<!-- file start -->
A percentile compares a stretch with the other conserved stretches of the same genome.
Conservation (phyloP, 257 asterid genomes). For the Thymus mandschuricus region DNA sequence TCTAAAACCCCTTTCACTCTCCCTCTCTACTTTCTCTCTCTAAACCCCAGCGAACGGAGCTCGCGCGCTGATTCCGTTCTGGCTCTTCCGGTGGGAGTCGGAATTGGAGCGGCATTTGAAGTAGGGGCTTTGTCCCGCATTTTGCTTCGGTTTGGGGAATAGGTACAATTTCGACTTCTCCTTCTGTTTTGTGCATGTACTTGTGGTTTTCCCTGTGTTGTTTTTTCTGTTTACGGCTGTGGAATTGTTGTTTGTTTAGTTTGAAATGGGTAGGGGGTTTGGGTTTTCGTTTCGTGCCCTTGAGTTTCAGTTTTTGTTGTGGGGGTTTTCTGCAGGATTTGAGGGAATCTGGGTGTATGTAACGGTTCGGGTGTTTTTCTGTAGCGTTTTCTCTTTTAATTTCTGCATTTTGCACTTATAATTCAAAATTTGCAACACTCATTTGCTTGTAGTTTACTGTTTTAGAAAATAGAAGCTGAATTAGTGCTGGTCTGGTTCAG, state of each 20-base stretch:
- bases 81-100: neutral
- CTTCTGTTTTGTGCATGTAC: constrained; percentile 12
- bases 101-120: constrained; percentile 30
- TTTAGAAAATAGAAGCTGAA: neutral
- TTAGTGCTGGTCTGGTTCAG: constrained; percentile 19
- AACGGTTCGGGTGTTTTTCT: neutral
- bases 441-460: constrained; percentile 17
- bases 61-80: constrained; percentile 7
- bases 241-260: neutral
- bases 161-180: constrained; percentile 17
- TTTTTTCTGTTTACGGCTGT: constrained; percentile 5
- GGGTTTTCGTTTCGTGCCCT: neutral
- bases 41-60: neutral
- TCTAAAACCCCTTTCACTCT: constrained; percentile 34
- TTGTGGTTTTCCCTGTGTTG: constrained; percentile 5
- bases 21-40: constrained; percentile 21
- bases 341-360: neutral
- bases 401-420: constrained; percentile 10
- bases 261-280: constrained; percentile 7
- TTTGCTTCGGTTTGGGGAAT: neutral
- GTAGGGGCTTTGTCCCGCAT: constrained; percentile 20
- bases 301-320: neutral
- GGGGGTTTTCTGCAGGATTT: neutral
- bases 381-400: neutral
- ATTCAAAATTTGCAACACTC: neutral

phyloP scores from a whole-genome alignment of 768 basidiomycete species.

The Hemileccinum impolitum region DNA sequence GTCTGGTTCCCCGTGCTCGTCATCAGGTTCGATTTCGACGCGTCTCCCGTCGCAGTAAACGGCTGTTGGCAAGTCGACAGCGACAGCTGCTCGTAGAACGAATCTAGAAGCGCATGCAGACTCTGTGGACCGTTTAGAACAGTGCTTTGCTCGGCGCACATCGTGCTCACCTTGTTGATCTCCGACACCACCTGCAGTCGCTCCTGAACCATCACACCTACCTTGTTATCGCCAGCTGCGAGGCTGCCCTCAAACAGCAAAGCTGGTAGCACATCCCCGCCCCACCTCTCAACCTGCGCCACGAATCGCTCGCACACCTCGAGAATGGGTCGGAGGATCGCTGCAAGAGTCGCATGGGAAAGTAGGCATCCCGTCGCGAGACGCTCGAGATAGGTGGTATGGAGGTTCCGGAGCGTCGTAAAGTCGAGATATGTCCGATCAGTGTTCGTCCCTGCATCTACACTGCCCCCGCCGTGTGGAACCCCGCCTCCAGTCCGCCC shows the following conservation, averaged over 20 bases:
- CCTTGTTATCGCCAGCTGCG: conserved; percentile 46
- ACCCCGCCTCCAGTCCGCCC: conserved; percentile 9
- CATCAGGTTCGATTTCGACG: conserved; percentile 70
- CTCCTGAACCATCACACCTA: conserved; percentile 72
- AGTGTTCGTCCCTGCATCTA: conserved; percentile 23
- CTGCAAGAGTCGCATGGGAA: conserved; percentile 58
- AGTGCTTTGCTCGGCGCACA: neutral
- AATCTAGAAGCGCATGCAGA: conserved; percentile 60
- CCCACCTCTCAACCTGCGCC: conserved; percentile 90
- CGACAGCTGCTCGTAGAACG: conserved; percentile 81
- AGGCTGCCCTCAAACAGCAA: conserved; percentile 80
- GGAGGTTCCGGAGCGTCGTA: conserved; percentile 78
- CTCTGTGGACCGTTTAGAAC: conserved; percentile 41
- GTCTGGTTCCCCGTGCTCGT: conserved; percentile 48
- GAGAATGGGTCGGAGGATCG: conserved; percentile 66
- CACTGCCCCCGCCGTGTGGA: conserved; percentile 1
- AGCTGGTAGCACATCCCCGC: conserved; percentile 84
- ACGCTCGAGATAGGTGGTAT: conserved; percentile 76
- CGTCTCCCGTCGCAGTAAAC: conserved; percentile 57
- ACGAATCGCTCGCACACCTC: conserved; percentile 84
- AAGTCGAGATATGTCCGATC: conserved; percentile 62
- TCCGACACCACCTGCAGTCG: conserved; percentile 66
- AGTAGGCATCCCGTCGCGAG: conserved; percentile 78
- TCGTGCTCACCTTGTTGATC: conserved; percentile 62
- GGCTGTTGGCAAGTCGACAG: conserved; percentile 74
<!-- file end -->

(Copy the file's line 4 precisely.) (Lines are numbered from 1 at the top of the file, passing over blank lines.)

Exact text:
- CTTCTGTTTTGTGCATGTAC: constrained; percentile 12